This portion of the Premium Design Works website is written by Mike Sinkula for the Web Design & Development students at Seattle Central College and the Human Centered Design & Engineering students at the University of Washington.

  1. Corey says:

    Hi, wasn’t quite sure where to put this link but this seemed appropriate.

    New and powerful SEO stuff:

  2. Jack says:

    I really like Halvorson’s Content Strategy book. Bbbut, tonight I was reading her company’s blog, and noticed that articles don’t appear to be structured for the web. (Disclaimer—I only read a few posts.)

    1. Her employees write super long blog posts (paid by the word?) that don’t appear to use the inverted pyramid style of writing. It takes several paragraphs just to figure out what a post is about. At the end of the article they finally offer suggestions for what you “should” do. The blog also doesn’t use excerpts, so you can’t browse through posts easily and pick a different article without scrolling forever.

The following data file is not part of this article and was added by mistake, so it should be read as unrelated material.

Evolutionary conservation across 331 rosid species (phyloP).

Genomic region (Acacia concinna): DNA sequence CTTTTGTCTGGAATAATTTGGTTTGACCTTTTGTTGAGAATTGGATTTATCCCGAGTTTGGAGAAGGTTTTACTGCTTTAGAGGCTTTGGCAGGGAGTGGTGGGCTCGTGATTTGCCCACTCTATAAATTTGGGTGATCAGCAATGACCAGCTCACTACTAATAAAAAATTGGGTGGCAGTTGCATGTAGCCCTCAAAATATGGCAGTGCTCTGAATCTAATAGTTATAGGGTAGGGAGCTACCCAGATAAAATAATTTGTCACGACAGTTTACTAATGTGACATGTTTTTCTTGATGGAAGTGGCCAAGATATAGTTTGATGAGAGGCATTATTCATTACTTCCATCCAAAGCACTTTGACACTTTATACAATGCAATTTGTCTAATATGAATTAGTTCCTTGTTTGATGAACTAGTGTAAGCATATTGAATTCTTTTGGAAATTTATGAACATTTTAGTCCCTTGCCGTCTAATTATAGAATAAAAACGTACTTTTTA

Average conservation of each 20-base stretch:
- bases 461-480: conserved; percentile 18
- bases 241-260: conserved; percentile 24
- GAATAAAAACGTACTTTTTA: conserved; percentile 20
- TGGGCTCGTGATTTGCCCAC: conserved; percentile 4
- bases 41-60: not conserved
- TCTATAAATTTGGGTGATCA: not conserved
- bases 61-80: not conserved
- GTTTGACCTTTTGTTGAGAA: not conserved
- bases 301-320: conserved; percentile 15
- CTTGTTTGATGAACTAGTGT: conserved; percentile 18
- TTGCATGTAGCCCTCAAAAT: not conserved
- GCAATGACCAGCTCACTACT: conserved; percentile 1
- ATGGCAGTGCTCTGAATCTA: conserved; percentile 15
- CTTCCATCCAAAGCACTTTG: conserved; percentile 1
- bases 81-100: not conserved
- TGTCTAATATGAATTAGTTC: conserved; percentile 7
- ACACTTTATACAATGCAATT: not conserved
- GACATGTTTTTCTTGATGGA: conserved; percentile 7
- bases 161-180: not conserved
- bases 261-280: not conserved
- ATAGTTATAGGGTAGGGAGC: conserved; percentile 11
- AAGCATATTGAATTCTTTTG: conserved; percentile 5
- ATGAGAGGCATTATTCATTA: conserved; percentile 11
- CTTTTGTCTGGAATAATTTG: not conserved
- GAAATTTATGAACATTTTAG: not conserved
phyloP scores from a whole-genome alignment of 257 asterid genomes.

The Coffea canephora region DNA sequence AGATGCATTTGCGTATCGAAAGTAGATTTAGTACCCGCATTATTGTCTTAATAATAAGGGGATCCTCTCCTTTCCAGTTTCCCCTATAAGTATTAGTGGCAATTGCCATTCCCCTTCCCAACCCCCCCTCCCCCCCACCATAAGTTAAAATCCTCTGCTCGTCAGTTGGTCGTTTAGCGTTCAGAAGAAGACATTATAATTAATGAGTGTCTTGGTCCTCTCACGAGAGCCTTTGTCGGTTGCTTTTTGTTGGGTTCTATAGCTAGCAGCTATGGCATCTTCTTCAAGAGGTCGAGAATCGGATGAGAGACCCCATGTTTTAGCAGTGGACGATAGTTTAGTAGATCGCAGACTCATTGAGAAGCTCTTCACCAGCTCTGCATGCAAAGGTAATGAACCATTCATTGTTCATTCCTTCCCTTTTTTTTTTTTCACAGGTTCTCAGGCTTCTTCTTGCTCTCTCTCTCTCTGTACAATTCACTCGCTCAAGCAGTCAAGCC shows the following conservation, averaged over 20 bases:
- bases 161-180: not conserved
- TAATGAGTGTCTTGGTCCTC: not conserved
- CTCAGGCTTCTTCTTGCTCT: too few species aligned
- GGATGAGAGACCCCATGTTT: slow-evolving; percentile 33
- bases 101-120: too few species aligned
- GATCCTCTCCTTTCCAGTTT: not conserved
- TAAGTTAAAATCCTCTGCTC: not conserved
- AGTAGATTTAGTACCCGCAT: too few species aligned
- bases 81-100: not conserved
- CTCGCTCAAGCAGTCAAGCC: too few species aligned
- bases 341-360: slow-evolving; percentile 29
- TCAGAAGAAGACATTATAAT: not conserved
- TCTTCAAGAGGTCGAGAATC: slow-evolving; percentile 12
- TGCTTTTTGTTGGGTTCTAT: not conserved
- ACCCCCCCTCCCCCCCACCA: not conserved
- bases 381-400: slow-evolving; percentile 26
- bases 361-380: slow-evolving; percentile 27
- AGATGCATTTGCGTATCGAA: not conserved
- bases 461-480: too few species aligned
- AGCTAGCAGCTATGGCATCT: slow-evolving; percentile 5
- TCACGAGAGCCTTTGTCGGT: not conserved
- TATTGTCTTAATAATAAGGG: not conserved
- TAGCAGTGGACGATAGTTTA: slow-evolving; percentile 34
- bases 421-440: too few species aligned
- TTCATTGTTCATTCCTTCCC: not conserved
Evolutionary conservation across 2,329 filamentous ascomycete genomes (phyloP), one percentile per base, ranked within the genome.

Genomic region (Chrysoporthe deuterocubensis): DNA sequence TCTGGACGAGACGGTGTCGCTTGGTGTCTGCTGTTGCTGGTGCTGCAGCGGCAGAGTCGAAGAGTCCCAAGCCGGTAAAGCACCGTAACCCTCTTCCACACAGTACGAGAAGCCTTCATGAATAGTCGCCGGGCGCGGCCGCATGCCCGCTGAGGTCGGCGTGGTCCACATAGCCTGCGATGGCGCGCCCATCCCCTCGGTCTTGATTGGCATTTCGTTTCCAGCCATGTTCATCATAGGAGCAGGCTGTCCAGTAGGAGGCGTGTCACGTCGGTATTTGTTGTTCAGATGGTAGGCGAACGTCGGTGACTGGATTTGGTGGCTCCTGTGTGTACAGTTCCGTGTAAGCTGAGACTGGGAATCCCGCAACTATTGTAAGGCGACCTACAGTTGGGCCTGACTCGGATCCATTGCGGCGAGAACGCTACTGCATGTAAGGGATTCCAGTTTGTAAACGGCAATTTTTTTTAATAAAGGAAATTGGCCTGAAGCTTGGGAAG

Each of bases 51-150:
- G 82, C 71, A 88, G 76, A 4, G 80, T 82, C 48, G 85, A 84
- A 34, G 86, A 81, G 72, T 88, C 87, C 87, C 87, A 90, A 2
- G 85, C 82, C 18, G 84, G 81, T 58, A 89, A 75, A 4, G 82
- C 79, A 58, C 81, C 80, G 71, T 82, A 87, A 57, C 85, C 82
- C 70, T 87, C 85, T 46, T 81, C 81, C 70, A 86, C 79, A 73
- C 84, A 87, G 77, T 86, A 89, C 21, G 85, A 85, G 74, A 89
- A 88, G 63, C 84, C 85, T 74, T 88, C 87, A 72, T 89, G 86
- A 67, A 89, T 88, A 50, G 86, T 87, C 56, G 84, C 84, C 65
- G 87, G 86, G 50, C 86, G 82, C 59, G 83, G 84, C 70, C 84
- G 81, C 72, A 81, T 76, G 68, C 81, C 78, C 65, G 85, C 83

Halvorson’s posts are better: http://blog.braintraffic.com/2010/01/content-strategy-more-than-a-bunch-of-tactics/

    A descriptive title tells you what the article is about. But they seem to lack an intro with a hypothesis. Or maybe it’s in the title—or is that her conclusion?

    Again, you must read to the end of the article for the pearl of wisdom.

    If we have time in class, could you please comment on these blog posts? I’d like to know if they are written correctly for the web? Or if they a different style of writing. Perhaps long winded essays meant tease potential customers into hiring them.

    Thanks in advance, -Jack


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